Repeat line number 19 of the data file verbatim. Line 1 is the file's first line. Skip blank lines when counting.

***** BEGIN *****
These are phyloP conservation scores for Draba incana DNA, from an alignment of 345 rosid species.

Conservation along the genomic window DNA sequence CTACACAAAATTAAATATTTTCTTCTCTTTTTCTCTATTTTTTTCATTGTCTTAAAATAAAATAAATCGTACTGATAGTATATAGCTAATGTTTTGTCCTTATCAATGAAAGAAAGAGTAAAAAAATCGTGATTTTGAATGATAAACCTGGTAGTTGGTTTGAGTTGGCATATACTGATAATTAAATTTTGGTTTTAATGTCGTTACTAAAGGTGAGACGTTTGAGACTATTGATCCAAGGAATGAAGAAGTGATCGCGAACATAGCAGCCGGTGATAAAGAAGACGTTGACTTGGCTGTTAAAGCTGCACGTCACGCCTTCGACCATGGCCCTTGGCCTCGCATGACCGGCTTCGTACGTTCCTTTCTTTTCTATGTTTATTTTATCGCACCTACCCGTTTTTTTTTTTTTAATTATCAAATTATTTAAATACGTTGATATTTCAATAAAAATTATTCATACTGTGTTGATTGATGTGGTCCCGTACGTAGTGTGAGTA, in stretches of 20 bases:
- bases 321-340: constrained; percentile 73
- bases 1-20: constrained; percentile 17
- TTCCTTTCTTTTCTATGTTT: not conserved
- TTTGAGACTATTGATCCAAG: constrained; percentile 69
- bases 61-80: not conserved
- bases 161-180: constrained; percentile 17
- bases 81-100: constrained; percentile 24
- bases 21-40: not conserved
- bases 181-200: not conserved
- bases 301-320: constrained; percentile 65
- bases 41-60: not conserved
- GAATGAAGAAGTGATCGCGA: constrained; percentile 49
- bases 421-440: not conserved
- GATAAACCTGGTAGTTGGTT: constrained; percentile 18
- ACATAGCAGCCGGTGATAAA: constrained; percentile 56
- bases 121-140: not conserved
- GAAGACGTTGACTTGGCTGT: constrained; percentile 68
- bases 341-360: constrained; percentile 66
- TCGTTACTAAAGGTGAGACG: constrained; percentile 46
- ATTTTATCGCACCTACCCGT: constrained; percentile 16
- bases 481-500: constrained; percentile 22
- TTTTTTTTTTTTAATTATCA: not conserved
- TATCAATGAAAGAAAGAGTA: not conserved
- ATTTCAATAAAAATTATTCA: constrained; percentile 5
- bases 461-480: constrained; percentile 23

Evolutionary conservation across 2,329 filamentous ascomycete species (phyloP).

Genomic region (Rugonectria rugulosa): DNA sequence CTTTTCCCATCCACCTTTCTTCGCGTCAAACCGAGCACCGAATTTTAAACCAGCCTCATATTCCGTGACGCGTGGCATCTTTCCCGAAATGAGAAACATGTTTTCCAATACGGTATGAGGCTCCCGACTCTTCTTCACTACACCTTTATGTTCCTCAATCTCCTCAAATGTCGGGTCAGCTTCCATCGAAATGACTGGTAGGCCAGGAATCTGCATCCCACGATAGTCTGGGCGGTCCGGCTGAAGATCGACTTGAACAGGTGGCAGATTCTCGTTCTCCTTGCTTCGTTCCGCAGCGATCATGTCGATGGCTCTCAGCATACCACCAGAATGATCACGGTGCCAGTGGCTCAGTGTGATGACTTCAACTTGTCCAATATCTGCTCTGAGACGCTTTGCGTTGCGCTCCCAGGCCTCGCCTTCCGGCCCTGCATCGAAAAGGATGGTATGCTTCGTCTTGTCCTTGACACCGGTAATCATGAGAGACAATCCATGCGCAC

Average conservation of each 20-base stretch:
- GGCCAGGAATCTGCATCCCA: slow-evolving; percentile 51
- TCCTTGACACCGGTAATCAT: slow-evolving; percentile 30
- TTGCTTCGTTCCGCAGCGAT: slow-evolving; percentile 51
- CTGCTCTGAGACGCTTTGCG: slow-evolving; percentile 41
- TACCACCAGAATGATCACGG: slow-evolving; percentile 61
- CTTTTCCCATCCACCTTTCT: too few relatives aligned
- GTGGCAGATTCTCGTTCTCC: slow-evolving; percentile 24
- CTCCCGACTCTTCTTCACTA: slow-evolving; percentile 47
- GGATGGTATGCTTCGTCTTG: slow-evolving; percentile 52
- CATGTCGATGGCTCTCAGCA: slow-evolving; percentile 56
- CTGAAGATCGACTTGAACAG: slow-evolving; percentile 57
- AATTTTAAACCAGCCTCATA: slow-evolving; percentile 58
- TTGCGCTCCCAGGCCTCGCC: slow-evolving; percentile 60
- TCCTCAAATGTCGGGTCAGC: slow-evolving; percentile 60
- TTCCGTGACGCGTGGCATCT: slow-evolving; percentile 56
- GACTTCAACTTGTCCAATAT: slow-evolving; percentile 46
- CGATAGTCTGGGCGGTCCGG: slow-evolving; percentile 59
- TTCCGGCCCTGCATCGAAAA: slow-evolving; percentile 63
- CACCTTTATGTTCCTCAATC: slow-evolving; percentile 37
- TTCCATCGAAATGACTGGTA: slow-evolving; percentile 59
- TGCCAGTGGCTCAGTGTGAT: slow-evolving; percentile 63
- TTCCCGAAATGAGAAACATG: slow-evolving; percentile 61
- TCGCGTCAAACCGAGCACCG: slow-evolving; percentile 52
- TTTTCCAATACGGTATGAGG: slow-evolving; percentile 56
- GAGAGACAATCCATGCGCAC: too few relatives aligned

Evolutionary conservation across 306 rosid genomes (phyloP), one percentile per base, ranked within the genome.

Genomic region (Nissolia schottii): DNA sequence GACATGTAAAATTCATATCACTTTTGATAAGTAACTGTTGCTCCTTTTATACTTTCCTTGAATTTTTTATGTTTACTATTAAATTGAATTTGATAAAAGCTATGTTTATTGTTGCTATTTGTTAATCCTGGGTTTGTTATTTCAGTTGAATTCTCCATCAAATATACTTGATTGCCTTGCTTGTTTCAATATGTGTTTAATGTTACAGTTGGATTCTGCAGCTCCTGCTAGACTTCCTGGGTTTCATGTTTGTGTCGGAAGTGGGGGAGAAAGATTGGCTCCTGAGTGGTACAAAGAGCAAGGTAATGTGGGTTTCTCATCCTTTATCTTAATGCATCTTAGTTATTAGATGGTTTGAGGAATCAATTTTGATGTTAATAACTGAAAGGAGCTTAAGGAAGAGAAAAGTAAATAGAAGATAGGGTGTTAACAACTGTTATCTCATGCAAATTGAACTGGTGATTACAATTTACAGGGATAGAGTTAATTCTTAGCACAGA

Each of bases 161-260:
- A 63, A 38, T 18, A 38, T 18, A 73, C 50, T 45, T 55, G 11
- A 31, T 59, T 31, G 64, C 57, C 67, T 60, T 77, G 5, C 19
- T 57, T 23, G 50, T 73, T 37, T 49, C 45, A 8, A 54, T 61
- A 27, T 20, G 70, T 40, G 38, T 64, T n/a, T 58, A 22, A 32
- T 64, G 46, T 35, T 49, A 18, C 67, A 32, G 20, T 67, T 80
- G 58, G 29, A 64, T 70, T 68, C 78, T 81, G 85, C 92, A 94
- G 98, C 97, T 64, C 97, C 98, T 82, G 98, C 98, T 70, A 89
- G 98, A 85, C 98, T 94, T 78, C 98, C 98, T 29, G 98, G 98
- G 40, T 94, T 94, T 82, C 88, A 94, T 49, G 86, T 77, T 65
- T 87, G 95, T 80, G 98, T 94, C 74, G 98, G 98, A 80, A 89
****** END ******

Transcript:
- GAAGACGTTGACTTGGCTGT: constrained; percentile 68